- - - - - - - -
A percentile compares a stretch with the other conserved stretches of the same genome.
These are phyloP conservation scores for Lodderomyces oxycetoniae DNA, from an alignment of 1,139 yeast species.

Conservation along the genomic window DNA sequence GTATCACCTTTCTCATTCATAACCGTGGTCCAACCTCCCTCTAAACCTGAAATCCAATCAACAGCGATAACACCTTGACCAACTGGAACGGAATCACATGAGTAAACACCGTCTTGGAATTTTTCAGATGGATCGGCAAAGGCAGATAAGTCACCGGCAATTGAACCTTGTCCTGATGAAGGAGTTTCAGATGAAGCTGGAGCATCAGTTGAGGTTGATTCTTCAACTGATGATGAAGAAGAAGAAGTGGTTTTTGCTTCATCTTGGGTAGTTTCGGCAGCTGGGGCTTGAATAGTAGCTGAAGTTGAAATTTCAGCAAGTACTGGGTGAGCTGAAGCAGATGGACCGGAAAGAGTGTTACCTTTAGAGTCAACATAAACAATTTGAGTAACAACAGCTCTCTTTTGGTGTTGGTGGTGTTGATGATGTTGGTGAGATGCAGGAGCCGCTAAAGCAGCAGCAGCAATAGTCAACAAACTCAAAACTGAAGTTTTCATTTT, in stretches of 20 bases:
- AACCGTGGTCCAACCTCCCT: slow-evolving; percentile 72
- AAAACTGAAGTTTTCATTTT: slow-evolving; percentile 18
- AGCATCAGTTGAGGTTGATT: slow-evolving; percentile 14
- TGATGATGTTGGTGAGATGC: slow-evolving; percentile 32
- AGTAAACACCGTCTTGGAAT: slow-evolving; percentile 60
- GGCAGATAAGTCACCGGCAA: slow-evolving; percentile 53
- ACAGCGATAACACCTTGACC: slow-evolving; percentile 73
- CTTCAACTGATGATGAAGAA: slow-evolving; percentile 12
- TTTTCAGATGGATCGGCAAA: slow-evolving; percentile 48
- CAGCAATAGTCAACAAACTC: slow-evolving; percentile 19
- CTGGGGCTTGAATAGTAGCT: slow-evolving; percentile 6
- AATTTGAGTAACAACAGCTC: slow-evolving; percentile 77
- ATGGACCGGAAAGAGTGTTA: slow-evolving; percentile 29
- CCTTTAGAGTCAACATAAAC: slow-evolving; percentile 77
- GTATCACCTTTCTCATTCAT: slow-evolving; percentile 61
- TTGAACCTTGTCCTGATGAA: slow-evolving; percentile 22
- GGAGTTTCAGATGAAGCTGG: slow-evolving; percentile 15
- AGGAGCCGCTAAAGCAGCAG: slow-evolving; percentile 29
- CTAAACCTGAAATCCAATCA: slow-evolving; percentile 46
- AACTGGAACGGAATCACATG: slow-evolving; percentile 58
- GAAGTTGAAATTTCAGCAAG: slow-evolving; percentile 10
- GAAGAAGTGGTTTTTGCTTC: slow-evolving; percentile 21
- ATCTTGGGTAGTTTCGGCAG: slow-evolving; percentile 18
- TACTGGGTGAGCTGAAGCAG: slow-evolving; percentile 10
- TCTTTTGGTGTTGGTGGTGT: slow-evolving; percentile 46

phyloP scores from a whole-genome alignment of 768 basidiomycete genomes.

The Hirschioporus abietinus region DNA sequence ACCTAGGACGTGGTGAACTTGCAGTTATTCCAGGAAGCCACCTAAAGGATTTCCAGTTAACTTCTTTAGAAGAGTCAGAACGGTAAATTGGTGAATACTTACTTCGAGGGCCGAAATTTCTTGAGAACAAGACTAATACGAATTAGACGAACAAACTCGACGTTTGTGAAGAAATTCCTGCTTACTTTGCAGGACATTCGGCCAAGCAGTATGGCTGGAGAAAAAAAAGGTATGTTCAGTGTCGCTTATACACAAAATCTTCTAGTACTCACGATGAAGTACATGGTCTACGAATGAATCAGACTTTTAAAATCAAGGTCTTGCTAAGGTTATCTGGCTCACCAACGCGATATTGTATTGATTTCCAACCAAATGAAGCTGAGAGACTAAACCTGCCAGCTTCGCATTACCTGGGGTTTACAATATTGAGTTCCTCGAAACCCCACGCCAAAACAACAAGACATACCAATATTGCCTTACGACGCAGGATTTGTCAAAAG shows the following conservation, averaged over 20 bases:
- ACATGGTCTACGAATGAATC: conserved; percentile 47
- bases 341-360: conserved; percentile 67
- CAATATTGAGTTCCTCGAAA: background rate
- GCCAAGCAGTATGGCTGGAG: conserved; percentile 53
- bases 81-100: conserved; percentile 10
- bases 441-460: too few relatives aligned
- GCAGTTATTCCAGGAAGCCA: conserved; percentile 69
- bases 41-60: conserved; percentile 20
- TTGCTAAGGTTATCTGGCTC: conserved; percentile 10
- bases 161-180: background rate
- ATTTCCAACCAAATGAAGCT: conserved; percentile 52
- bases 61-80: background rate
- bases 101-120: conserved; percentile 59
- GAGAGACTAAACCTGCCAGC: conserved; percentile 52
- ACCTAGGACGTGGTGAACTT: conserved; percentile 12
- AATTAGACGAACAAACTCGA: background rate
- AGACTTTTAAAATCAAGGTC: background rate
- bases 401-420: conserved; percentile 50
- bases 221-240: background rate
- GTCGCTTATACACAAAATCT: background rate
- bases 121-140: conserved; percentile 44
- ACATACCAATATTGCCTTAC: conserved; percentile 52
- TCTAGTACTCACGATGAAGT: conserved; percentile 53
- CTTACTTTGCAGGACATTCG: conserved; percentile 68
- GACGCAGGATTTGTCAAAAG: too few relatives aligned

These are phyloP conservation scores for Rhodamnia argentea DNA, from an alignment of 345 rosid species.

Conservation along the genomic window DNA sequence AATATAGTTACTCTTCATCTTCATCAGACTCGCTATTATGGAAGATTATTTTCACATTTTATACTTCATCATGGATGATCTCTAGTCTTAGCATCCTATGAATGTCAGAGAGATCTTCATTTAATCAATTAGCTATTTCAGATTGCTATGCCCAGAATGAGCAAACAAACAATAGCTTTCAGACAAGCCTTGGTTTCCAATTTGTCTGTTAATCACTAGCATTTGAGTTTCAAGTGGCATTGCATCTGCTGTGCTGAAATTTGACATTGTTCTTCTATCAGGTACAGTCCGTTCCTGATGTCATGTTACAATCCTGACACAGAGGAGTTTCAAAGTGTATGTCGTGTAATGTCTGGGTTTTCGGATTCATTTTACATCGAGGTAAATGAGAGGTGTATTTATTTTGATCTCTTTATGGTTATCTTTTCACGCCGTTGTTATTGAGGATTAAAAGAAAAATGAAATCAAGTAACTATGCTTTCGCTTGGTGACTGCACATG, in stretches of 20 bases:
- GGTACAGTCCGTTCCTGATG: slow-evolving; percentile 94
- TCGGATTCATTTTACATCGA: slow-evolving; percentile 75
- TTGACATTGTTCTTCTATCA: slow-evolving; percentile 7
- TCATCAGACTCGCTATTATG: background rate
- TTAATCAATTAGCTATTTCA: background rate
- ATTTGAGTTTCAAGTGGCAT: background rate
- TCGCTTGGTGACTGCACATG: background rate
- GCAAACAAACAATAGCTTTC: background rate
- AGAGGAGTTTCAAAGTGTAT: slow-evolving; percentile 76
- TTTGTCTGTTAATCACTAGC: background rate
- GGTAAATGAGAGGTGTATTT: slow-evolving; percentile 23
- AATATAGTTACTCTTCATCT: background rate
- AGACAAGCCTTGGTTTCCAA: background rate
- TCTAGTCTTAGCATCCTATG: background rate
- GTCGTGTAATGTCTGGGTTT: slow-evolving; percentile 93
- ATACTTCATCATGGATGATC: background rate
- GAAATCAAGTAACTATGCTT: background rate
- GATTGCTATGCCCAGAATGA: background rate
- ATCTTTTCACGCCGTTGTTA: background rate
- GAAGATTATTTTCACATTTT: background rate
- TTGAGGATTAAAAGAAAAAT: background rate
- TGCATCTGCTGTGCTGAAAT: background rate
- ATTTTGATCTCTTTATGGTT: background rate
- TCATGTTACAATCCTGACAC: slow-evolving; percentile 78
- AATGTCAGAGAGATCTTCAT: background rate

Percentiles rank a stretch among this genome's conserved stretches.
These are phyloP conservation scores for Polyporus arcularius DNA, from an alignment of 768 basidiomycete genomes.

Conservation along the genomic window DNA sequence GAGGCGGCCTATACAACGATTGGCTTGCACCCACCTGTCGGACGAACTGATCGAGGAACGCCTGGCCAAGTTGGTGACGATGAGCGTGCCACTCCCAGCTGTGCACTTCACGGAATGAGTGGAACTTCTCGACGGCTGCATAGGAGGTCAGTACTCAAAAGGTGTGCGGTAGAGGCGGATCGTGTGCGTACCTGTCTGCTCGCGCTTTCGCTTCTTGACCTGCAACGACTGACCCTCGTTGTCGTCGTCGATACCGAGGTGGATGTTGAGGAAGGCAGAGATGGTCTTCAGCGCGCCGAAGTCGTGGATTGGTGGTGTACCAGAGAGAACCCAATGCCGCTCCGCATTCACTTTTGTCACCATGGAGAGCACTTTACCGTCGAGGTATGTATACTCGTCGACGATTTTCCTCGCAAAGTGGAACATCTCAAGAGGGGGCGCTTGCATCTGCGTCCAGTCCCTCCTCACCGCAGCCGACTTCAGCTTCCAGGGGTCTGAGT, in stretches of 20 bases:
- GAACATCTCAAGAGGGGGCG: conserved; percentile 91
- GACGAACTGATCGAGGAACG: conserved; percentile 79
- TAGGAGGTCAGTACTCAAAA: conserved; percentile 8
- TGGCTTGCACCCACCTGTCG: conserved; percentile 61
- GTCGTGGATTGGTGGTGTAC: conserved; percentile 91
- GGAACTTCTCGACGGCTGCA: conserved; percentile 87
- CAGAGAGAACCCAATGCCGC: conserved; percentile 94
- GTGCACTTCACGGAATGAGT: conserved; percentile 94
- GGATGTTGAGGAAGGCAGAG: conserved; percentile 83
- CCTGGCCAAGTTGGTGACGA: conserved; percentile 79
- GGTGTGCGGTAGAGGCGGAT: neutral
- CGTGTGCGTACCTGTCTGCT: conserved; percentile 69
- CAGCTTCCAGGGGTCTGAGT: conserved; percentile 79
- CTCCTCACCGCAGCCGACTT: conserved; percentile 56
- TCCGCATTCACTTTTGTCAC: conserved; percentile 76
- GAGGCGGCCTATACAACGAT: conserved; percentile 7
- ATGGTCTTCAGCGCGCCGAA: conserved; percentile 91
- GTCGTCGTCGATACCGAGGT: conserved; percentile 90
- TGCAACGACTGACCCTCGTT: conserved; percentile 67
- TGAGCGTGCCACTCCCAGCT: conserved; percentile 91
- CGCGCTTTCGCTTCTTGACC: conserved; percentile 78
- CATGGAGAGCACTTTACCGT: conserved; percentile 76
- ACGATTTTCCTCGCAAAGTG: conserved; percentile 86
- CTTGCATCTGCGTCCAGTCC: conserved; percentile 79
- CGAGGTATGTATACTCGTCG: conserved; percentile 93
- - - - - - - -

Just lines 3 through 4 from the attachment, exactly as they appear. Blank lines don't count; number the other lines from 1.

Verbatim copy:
Conservation along the genomic window DNA sequence GTATCACCTTTCTCATTCATAACCGTGGTCCAACCTCCCTCTAAACCTGAAATCCAATCAACAGCGATAACACCTTGACCAACTGGAACGGAATCACATGAGTAAACACCGTCTTGGAATTTTTCAGATGGATCGGCAAAGGCAGATAAGTCACCGGCAATTGAACCTTGTCCTGATGAAGGAGTTTCAGATGAAGCTGGAGCATCAGTTGAGGTTGATTCTTCAACTGATGATGAAGAAGAAGAAGTGGTTTTTGCTTCATCTTGGGTAGTTTCGGCAGCTGGGGCTTGAATAGTAGCTGAAGTTGAAATTTCAGCAAGTACTGGGTGAGCTGAAGCAGATGGACCGGAAAGAGTGTTACCTTTAGAGTCAACATAAACAATTTGAGTAACAACAGCTCTCTTTTGGTGTTGGTGGTGTTGATGATGTTGGTGAGATGCAGGAGCCGCTAAAGCAGCAGCAGCAATAGTCAACAAACTCAAAACTGAAGTTTTCATTTT, in stretches of 20 bases:
- AACCGTGGTCCAACCTCCCT: slow-evolving; percentile 72